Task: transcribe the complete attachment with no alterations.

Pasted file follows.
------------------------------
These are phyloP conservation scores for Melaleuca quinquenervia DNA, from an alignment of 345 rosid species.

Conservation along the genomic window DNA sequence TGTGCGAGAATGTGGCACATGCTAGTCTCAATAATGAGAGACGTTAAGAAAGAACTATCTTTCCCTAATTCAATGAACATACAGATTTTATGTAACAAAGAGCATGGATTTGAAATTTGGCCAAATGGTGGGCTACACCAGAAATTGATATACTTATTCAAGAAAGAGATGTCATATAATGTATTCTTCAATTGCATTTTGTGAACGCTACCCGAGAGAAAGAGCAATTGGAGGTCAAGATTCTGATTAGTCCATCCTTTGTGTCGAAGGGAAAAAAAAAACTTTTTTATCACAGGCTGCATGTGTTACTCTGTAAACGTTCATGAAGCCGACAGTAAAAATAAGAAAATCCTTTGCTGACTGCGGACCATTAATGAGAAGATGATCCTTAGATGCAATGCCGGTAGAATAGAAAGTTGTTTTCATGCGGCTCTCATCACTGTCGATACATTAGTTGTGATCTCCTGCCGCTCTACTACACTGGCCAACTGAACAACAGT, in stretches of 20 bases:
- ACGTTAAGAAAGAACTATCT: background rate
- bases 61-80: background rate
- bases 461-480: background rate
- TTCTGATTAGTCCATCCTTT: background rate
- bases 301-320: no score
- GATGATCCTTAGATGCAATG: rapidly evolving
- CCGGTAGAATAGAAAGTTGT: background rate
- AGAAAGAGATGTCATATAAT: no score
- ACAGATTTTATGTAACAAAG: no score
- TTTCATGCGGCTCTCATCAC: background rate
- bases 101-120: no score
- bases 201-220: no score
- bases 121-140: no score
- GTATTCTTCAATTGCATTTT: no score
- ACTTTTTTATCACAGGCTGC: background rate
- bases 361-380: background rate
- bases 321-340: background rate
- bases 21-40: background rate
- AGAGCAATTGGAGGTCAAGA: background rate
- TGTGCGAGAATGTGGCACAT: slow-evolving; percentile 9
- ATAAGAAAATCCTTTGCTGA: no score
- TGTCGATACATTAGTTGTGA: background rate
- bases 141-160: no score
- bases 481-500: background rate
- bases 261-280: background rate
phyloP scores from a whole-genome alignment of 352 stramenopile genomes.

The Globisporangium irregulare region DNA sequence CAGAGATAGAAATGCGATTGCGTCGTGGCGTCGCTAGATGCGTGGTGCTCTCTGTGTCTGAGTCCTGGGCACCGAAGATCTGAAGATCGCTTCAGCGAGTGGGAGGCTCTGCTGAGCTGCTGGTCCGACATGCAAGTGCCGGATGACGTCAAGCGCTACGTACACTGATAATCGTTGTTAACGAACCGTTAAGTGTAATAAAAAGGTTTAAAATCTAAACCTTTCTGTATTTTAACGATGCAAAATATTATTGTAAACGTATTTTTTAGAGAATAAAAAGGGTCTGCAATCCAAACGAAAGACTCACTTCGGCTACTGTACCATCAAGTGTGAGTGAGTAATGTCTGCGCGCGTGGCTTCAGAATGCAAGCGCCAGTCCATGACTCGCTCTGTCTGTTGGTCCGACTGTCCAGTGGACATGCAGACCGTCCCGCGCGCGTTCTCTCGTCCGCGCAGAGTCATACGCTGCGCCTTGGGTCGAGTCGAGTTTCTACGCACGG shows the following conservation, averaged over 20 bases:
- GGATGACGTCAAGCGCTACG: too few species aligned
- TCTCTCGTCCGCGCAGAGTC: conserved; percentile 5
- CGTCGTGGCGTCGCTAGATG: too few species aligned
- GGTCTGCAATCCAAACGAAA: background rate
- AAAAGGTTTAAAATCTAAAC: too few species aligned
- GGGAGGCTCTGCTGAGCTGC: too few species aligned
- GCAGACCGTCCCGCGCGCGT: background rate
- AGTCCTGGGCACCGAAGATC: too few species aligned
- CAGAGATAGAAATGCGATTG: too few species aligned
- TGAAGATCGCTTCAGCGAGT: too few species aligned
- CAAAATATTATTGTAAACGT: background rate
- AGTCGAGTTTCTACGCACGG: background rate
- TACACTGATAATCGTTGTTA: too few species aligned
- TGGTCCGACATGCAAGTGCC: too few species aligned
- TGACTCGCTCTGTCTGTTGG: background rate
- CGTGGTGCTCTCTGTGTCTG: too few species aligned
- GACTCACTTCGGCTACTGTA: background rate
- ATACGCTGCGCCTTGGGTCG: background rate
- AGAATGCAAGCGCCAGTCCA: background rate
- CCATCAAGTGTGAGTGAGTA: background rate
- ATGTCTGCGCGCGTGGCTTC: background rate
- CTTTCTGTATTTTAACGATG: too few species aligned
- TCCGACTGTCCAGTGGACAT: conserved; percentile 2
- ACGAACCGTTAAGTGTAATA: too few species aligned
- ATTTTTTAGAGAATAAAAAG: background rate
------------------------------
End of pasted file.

These are phyloP conservation scores for Melaleuca quinquenervia DNA, from an alignment of 345 rosid species.

Conservation along the genomic window DNA sequence TGTGCGAGAATGTGGCACATGCTAGTCTCAATAATGAGAGACGTTAAGAAAGAACTATCTTTCCCTAATTCAATGAACATACAGATTTTATGTAACAAAGAGCATGGATTTGAAATTTGGCCAAATGGTGGGCTACACCAGAAATTGATATACTTATTCAAGAAAGAGATGTCATATAATGTATTCTTCAATTGCATTTTGTGAACGCTACCCGAGAGAAAGAGCAATTGGAGGTCAAGATTCTGATTAGTCCATCCTTTGTGTCGAAGGGAAAAAAAAAACTTTTTTATCACAGGCTGCATGTGTTACTCTGTAAACGTTCATGAAGCCGACAGTAAAAATAAGAAAATCCTTTGCTGACTGCGGACCATTAATGAGAAGATGATCCTTAGATGCAATGCCGGTAGAATAGAAAGTTGTTTTCATGCGGCTCTCATCACTGTCGATACATTAGTTGTGATCTCCTGCCGCTCTACTACACTGGCCAACTGAACAACAGT, in stretches of 20 bases:
- ACGTTAAGAAAGAACTATCT: background rate
- bases 61-80: background rate
- bases 461-480: background rate
- TTCTGATTAGTCCATCCTTT: background rate
- bases 301-320: no score
- GATGATCCTTAGATGCAATG: rapidly evolving
- CCGGTAGAATAGAAAGTTGT: background rate
- AGAAAGAGATGTCATATAAT: no score
- ACAGATTTTATGTAACAAAG: no score
- TTTCATGCGGCTCTCATCAC: background rate
- bases 101-120: no score
- bases 201-220: no score
- bases 121-140: no score
- GTATTCTTCAATTGCATTTT: no score
- ACTTTTTTATCACAGGCTGC: background rate
- bases 361-380: background rate
- bases 321-340: background rate
- bases 21-40: background rate
- AGAGCAATTGGAGGTCAAGA: background rate
- TGTGCGAGAATGTGGCACAT: slow-evolving; percentile 9
- ATAAGAAAATCCTTTGCTGA: no score
- TGTCGATACATTAGTTGTGA: background rate
- bases 141-160: no score
- bases 481-500: background rate
- bases 261-280: background rate
phyloP scores from a whole-genome alignment of 352 stramenopile genomes.

The Globisporangium irregulare region DNA sequence CAGAGATAGAAATGCGATTGCGTCGTGGCGTCGCTAGATGCGTGGTGCTCTCTGTGTCTGAGTCCTGGGCACCGAAGATCTGAAGATCGCTTCAGCGAGTGGGAGGCTCTGCTGAGCTGCTGGTCCGACATGCAAGTGCCGGATGACGTCAAGCGCTACGTACACTGATAATCGTTGTTAACGAACCGTTAAGTGTAATAAAAAGGTTTAAAATCTAAACCTTTCTGTATTTTAACGATGCAAAATATTATTGTAAACGTATTTTTTAGAGAATAAAAAGGGTCTGCAATCCAAACGAAAGACTCACTTCGGCTACTGTACCATCAAGTGTGAGTGAGTAATGTCTGCGCGCGTGGCTTCAGAATGCAAGCGCCAGTCCATGACTCGCTCTGTCTGTTGGTCCGACTGTCCAGTGGACATGCAGACCGTCCCGCGCGCGTTCTCTCGTCCGCGCAGAGTCATACGCTGCGCCTTGGGTCGAGTCGAGTTTCTACGCACGG shows the following conservation, averaged over 20 bases:
- GGATGACGTCAAGCGCTACG: too few species aligned
- TCTCTCGTCCGCGCAGAGTC: conserved; percentile 5
- CGTCGTGGCGTCGCTAGATG: too few species aligned
- GGTCTGCAATCCAAACGAAA: background rate
- AAAAGGTTTAAAATCTAAAC: too few species aligned
- GGGAGGCTCTGCTGAGCTGC: too few species aligned
- GCAGACCGTCCCGCGCGCGT: background rate
- AGTCCTGGGCACCGAAGATC: too few species aligned
- CAGAGATAGAAATGCGATTG: too few species aligned
- TGAAGATCGCTTCAGCGAGT: too few species aligned
- CAAAATATTATTGTAAACGT: background rate
- AGTCGAGTTTCTACGCACGG: background rate
- TACACTGATAATCGTTGTTA: too few species aligned
- TGGTCCGACATGCAAGTGCC: too few species aligned
- TGACTCGCTCTGTCTGTTGG: background rate
- CGTGGTGCTCTCTGTGTCTG: too few species aligned
- GACTCACTTCGGCTACTGTA: background rate
- ATACGCTGCGCCTTGGGTCG: background rate
- AGAATGCAAGCGCCAGTCCA: background rate
- CCATCAAGTGTGAGTGAGTA: background rate
- ATGTCTGCGCGCGTGGCTTC: background rate
- CTTTCTGTATTTTAACGATG: too few species aligned
- TCCGACTGTCCAGTGGACAT: conserved; percentile 2
- ACGAACCGTTAAGTGTAATA: too few species aligned
- ATTTTTTAGAGAATAAAAAG: background rate